"Peter Molyneux, Les Edgar, Alex Trowers, Glenn Corpes, Gary Carr and I were at the pub (1991). We had finished the Promised Lands expansion disk for Populous, and Powermonger was well on the way. I was thinking about what I could be doing next, and had always wanted to do a real-time strategy game (I'd always liked the squad-based tactics of Laser Squad). So a team-based (eight-men) game in a city was mentioned. We debated and eventually decided that's exactly what we we're going to do."
Fellow designer Alex Trowers recalls that it wasn't long before they cobbled together something resembling lunatics with guns.
Fast Food Frenzy
"After several trips to the pub and Pizza Hut we had a rudimentary engine and the ability to move the blue boxes around. Pretty soon the blue boxes were firing blue boxes at the other blue boxes causing them to turn into blue boxes and die. This was generally considered to be fun, especially when blue boxes hid in alleyways and ambushed the others."
Another Bullfrog excited about the whole idea was a designer by the name of Peter Molyneux. "Originally we called the game Blue and Orange Bloke (BOB). The original concept was the idea of this person running around a living city (an ambition we had always had). We had lots of brainstorming sessions and came up with the idea that you could power up this bloke into a group of blokes with the use of three different drugs and play them as a team."
In keeping with this 'living, breathing world' philosophy of the other Bullfrog titles, the team decided to model cities with all the inhabitants going about their everyday business.
"Another key thing was the player's ability to interact with those people how he saw fit," explains Alex. "Granted, normally this would just involve killing them but we gave the player the 'choice' (and a fearsome arsenal...)."
Eventually, after months of testing BOB on the Bullfrog office network using multiplayer code from Populous, Syndicate's gameplay emerged. Ultimately, virtually every design feature that made it into the finished product came about by playing the multiplayer game, often until way into the wee small hours and somebody saying "Wouldn't it be cool if..."
The drug' related aspect of the gameplay was of course one of these 'cool' thoughts. By injecting your augmented agents (who in fact were 'marketing directors' for the corporation you worked for) with brightly coloured liquids, they would become more effective killers; yet, this was never a deliberate plan to cause controversy.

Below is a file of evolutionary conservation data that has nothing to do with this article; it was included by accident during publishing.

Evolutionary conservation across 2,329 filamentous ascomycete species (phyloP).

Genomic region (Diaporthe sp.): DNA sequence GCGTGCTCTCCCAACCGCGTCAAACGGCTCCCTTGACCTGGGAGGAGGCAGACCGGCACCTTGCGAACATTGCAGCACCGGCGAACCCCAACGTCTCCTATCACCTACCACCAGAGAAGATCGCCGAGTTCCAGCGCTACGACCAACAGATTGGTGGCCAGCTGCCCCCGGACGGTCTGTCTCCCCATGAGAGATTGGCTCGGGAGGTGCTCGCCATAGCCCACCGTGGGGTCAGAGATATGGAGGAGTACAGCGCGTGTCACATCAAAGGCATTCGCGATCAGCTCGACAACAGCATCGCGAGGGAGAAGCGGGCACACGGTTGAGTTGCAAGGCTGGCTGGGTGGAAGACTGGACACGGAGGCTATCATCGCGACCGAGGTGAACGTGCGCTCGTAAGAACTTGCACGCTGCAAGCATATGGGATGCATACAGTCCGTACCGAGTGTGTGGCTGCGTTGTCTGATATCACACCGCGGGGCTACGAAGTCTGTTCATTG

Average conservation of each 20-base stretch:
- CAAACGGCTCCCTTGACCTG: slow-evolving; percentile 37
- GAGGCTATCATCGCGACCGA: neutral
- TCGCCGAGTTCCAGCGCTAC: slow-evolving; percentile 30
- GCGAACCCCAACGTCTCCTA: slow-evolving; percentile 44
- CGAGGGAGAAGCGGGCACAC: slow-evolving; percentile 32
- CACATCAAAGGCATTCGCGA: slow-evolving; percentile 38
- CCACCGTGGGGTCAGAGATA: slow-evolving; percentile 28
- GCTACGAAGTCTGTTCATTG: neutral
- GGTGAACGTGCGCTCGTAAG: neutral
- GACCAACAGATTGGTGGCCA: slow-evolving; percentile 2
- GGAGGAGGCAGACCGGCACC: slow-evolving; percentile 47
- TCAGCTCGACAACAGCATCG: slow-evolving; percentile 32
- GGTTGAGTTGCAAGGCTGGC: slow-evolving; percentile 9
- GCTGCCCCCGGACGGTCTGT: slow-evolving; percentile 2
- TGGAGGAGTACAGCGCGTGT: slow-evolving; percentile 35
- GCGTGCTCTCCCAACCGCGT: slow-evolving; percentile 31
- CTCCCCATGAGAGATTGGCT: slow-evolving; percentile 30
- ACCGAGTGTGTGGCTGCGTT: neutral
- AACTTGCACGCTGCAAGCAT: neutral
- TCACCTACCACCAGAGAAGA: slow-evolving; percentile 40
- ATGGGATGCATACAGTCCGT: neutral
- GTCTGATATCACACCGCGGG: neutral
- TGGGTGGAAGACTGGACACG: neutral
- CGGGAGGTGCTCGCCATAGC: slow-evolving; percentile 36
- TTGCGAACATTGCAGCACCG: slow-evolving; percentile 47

"I was young (20), naive and didn't even think about the consequences of drugs in games," reminisces Sean. "The game was really fun to play and we just kept adding new fun things to the experience. We got stuck trying to devise how to explain High Adrenalin, High Perception and Higher Intelligence - and came down to technology or drugs? Technology was geeky and drugs were cool."
Alex meanwhile, wonders whether they were even drugs at all: "Is adrenalin a drug? I thought it was a hormone... Besides, you could torch entire crowds of people and they would run around on fire, screaming. Now that was cool.'' Apparently, one early version of the game even featured women pushing prams who could be burnt alive with a flamethrower. All things considered, drugs were pretty tame.
"It's not as though we were using a drug like heroin either," confirms Peter. "It's more like the drugs that are allegedly given to troops going onto the front line."
Russell agrees. "For me it was more about cybernetics and mind control. I got a great kick from updating limbs and weaponry In fact, the stringency of certain sales territones meant that we were more worried about leaving blood patches on the ground where agents and civilians had been killed than we were about drug-related problems." In fairness, the whole way in which Syndicate was developed pretty much proves that nothing was ever planned. "The game was entirely made up as we went along," Alex concedes. "One night, Sean and I decided to replace the Gauss Gun (initially designed as an EMP weapon) with a rocket launcher - instant legendary weapon status. Often the turnaround between someone uttering a 'wouldn't it be cool if...' and a new version appearing on the server with that feature implemented was as little as 15 minutes."
Sean remembers that because people would literally queue up to test the game on the multiplayer network, there were actually surprisingly few development problems. "Nothing really held us up, as I was constantly tuning the gameplay with my friends. Every time they said 'That's shit', I'd change the game to get their response to 'That's great'."
Every game has to have its little hitch at some point though, and Peter admits there were occasional differences. "The greatest artistic difference I remember (although I will concede that Sean Cooper and myself would argue endlessly about which game features should stay, be taken out and be added depending on who had won the last multiplayer match) is that some people wanted an agent to drop his gun when he was killed or injured, which meant the player had to scrabble around to pick it up again. I shrieked and screamed like a school girl until I got my way so that agents did not drop their guns."